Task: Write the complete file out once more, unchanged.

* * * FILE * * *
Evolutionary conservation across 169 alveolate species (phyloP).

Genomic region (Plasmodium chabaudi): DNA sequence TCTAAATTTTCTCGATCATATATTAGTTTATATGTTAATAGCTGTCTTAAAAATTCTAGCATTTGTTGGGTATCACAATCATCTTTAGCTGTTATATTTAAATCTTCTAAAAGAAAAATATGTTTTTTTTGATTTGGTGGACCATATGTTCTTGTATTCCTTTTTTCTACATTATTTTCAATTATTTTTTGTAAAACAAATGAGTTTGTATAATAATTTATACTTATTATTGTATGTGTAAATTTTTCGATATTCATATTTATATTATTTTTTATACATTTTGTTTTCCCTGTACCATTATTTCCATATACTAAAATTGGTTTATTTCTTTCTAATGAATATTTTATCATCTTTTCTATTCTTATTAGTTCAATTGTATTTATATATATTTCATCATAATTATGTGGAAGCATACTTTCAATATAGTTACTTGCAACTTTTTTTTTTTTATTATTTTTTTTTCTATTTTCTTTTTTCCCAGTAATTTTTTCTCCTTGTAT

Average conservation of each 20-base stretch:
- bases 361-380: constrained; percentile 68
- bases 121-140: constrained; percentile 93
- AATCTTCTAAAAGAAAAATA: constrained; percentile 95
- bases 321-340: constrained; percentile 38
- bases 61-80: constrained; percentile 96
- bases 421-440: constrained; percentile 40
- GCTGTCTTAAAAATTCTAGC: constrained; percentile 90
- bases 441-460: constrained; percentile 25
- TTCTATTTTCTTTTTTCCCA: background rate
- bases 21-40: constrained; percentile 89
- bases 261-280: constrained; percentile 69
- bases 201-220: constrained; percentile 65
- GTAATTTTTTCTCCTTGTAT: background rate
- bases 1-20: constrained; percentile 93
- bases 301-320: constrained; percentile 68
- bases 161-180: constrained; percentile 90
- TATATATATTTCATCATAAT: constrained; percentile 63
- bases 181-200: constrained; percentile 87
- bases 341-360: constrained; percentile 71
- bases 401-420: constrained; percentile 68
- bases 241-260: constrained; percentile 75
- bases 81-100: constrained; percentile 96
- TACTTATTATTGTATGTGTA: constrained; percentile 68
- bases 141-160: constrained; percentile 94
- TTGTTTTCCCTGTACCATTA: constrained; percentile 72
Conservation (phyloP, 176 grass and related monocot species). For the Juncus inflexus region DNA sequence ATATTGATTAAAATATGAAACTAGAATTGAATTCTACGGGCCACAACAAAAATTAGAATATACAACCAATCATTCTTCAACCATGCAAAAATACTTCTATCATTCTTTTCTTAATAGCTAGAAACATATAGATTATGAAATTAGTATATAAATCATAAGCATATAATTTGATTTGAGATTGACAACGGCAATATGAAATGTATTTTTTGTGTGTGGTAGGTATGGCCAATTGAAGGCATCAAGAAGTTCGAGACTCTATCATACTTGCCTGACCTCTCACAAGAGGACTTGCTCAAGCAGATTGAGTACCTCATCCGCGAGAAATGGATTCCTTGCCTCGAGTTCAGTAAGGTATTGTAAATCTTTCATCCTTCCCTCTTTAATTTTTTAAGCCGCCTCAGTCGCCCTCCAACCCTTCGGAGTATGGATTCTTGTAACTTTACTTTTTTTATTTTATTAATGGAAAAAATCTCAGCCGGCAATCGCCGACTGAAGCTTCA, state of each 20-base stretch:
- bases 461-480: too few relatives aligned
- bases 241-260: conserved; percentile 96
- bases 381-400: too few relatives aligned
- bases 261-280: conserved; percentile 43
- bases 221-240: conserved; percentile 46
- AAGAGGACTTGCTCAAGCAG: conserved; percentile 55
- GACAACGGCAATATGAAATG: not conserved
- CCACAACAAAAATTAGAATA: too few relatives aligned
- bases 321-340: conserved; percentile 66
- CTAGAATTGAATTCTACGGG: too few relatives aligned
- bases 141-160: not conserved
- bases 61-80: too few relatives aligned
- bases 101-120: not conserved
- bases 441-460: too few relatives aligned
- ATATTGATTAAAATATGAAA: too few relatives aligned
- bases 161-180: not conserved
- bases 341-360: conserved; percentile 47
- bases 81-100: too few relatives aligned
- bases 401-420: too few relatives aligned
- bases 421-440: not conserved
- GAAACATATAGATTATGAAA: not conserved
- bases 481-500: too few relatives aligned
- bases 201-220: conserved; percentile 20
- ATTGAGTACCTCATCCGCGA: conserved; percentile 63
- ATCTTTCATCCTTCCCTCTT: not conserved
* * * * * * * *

Evolutionary conservation across 169 alveolate species (phyloP).

Genomic region (Plasmodium chabaudi): DNA sequence TCTAAATTTTCTCGATCATATATTAGTTTATATGTTAATAGCTGTCTTAAAAATTCTAGCATTTGTTGGGTATCACAATCATCTTTAGCTGTTATATTTAAATCTTCTAAAAGAAAAATATGTTTTTTTTGATTTGGTGGACCATATGTTCTTGTATTCCTTTTTTCTACATTATTTTCAATTATTTTTTGTAAAACAAATGAGTTTGTATAATAATTTATACTTATTATTGTATGTGTAAATTTTTCGATATTCATATTTATATTATTTTTTATACATTTTGTTTTCCCTGTACCATTATTTCCATATACTAAAATTGGTTTATTTCTTTCTAATGAATATTTTATCATCTTTTCTATTCTTATTAGTTCAATTGTATTTATATATATTTCATCATAATTATGTGGAAGCATACTTTCAATATAGTTACTTGCAACTTTTTTTTTTTTATTATTTTTTTTTCTATTTTCTTTTTTCCCAGTAATTTTTTCTCCTTGTAT

Average conservation of each 20-base stretch:
- bases 361-380: constrained; percentile 68
- bases 121-140: constrained; percentile 93
- AATCTTCTAAAAGAAAAATA: constrained; percentile 95
- bases 321-340: constrained; percentile 38
- bases 61-80: constrained; percentile 96
- bases 421-440: constrained; percentile 40
- GCTGTCTTAAAAATTCTAGC: constrained; percentile 90
- bases 441-460: constrained; percentile 25
- TTCTATTTTCTTTTTTCCCA: background rate
- bases 21-40: constrained; percentile 89
- bases 261-280: constrained; percentile 69
- bases 201-220: constrained; percentile 65
- GTAATTTTTTCTCCTTGTAT: background rate
- bases 1-20: constrained; percentile 93
- bases 301-320: constrained; percentile 68
- bases 161-180: constrained; percentile 90
- TATATATATTTCATCATAAT: constrained; percentile 63
- bases 181-200: constrained; percentile 87
- bases 341-360: constrained; percentile 71
- bases 401-420: constrained; percentile 68
- bases 241-260: constrained; percentile 75
- bases 81-100: constrained; percentile 96
- TACTTATTATTGTATGTGTA: constrained; percentile 68
- bases 141-160: constrained; percentile 94
- TTGTTTTCCCTGTACCATTA: constrained; percentile 72
Conservation (phyloP, 176 grass and related monocot species). For the Juncus inflexus region DNA sequence ATATTGATTAAAATATGAAACTAGAATTGAATTCTACGGGCCACAACAAAAATTAGAATATACAACCAATCATTCTTCAACCATGCAAAAATACTTCTATCATTCTTTTCTTAATAGCTAGAAACATATAGATTATGAAATTAGTATATAAATCATAAGCATATAATTTGATTTGAGATTGACAACGGCAATATGAAATGTATTTTTTGTGTGTGGTAGGTATGGCCAATTGAAGGCATCAAGAAGTTCGAGACTCTATCATACTTGCCTGACCTCTCACAAGAGGACTTGCTCAAGCAGATTGAGTACCTCATCCGCGAGAAATGGATTCCTTGCCTCGAGTTCAGTAAGGTATTGTAAATCTTTCATCCTTCCCTCTTTAATTTTTTAAGCCGCCTCAGTCGCCCTCCAACCCTTCGGAGTATGGATTCTTGTAACTTTACTTTTTTTATTTTATTAATGGAAAAAATCTCAGCCGGCAATCGCCGACTGAAGCTTCA, state of each 20-base stretch:
- bases 461-480: too few relatives aligned
- bases 241-260: conserved; percentile 96
- bases 381-400: too few relatives aligned
- bases 261-280: conserved; percentile 43
- bases 221-240: conserved; percentile 46
- AAGAGGACTTGCTCAAGCAG: conserved; percentile 55
- GACAACGGCAATATGAAATG: not conserved
- CCACAACAAAAATTAGAATA: too few relatives aligned
- bases 321-340: conserved; percentile 66
- CTAGAATTGAATTCTACGGG: too few relatives aligned
- bases 141-160: not conserved
- bases 61-80: too few relatives aligned
- bases 101-120: not conserved
- bases 441-460: too few relatives aligned
- ATATTGATTAAAATATGAAA: too few relatives aligned
- bases 161-180: not conserved
- bases 341-360: conserved; percentile 47
- bases 81-100: too few relatives aligned
- bases 401-420: too few relatives aligned
- bases 421-440: not conserved
- GAAACATATAGATTATGAAA: not conserved
- bases 481-500: too few relatives aligned
- bases 201-220: conserved; percentile 20
- ATTGAGTACCTCATCCGCGA: conserved; percentile 63
- ATCTTTCATCCTTCCCTCTT: not conserved